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Companies tell Supreme Court: Legalizing gay marriage is good for business

Some 379 companies filed a friend-of-the-court brief with the US Supreme Court on Thursday, hoping to influence a case that could legalize gay marriage nationwide.

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    Gay rights advocate Vin Testa waves a rainbow flag in front of the US Supreme Court in Washington, June 26, 2013. In 2015, thousands of businesses, religious groups, advocacy organizations, and politicians are filing legal briefs at the Supreme Court in support of gay marriage. The cases from Kentucky, Michigan, Ohio, and Tennessee will be argued April 28, and a decision is expected by early summer.
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Hundreds of major US corporations threw support behind gay marriage rights in a briefing to the US Supreme Court Thursday.

Some 379 companies, including Apple, Facebook, Twitter, Google, Microsoft, Coca-Cola, Bank of America, and the New England Patriots, filed an amicus curiae, or friend-of-the-court, brief with the high court. The companies hope to influence a case that is to determine whether states may limit marriage to its traditional definition as between one man and one woman, and whether states that do not recognize same-sex marriage must recognize marriages performed in parts of the country where it is legal.

The brief in the Obergefell v. Hodges case maintains that the lack of a uniform principle regarding same-sex marriage across all states hinders the ability of businesses to attract and retain qualified employees.

"State laws that prohibit or decline to recognize marriages between same-sex couples hamper employer efforts to recruit and retain the most talented workforce possible in those states. Our successes depend upon the welfare and morale of all employees, without distinction," read the brief, which was filed by the law firm Morgan Lewis.

The brief is the latest example of private companies offering same-sex couples public support in the legal battle over gay marriage. Technology companies have been especially insistent that it is difficult to hire the best candidates when the state where the company is based discriminates against same-sex couples. 

Microsoft poured resources and energy into the campaign to legalize gay marriage in the state of Washington, which eventually legalized same-sex marriage in December 2012.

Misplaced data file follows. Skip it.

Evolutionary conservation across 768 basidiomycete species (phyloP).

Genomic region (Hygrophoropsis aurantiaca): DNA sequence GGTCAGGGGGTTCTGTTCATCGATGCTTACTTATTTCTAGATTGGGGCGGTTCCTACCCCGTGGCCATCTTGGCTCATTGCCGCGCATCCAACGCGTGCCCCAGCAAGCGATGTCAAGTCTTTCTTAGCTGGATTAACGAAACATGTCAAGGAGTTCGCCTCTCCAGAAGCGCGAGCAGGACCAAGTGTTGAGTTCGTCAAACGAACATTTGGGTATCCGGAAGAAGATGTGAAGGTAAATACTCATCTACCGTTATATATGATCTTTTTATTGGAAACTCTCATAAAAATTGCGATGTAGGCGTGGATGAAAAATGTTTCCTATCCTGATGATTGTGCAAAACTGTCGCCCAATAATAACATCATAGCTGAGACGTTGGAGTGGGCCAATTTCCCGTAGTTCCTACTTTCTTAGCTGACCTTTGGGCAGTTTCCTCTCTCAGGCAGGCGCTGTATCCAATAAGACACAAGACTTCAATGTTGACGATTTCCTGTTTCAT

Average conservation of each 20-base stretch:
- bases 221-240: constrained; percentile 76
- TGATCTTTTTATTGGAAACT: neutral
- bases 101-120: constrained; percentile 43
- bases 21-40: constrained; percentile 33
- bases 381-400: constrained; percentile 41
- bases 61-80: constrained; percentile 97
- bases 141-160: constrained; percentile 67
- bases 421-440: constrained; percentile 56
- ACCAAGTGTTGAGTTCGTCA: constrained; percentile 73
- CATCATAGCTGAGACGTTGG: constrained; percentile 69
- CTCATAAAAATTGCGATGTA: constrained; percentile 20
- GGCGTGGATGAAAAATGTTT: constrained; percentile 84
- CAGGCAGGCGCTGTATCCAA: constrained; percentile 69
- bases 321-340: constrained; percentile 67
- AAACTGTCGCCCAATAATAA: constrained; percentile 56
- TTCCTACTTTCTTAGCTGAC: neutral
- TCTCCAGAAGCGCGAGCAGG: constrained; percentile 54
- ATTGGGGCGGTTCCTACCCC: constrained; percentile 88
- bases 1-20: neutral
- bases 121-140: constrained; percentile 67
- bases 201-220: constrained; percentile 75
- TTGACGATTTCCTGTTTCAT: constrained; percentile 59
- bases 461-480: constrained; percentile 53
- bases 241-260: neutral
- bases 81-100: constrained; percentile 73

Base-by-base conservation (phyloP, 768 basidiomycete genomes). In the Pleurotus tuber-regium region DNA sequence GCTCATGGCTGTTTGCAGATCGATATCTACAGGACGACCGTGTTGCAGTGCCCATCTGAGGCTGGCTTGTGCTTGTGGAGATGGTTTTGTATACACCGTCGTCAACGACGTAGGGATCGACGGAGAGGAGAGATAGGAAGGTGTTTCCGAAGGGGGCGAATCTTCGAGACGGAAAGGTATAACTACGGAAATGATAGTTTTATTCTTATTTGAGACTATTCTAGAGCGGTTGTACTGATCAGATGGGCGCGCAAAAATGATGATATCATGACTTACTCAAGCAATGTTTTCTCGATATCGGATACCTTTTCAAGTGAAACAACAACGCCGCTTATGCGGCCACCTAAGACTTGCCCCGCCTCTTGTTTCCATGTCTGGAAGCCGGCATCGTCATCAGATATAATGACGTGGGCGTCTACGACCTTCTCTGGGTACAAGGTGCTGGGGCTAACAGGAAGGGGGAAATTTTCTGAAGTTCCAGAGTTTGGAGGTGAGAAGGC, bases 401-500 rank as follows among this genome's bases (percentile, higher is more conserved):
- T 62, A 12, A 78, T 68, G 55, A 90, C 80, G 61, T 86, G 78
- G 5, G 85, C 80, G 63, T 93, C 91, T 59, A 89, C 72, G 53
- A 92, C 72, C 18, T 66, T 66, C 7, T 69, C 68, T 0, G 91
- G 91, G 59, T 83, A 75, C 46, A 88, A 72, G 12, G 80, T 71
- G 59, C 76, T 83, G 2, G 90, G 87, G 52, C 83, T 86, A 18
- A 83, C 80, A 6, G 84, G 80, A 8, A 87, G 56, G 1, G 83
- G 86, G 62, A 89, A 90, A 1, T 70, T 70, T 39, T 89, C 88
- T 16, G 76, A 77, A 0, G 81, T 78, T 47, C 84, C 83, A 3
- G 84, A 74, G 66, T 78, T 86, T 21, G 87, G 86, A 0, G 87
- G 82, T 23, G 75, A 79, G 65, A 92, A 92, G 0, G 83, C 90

“At Microsoft, we pride ourselves on our products and services, our brand, and our global reach. But unquestionably, our employees are our greatest asset," Microsoft’s general counsel Brad Smith wrote in "The Official Microsoft Blog" in January 2012. "As other states recognize marriage equality, Washington's employers are at a disadvantage if we cannot offer a similar, inclusive environment to our talented employees, our top recruits and their families.”

In 2013, many companies came out in support of the Supreme Court’s decision to essentially overturn the Defense of Marriage Act.

Goldman Sachs, for example, tweeted a message that gay marriage would help build a stronger economy, according Business Insider. A picture of a rainbow flag next to an American flag accompanied the tweet.

"Apple strongly supports marriage equality and we consider it a civil rights issue. We applaud the Supreme Court for its decisions today,” the company wrote in a statement at the time.

Apple chief executive officer Tim Cook, who later publicly came out as gay, has also called on his home state of Alabama to support same-sex marriage. 

But some critics say that the companies’ claim that same-sex marriage is good for business may be exaggerated.

“The effect of expanding the legal definition of marriage to include same sex-couples, is to immediately expand the number of people to whom expensive health insurance benefits are entitled.... [I]t will cost them substantially more to be forced to pay an additional dependent’s health care benefits during the whole period in which they are employed by Microsoft,” wrote Jerry Bowyer for Forbes in 2013.

However, the new brief cites evidence that diversity and inclusion can be beneficial to the workplace. Furthermore, disparities between state laws create uncertainty and stress for employees and wasteful administrative burdens for businesses, the companies argue.

Some independent analysts agree with their assessment.

“Companies who create an environment where employees are free to be authentically and completely who they are have more engaged employees, and that translates into client and customer satisfaction,” John Taft, CEO of RBC Wealth Management USA, told Yahoo.

Currently, same-sex couples can be legally married in 36 states, not including Alabama, where legal battles regarding same-sex marriage are ongoing.

The Supreme Court will hear oral arguments on April 28 in a hearing that could potentially legalize gay marriage nationwide. A decision is expected by early summer.

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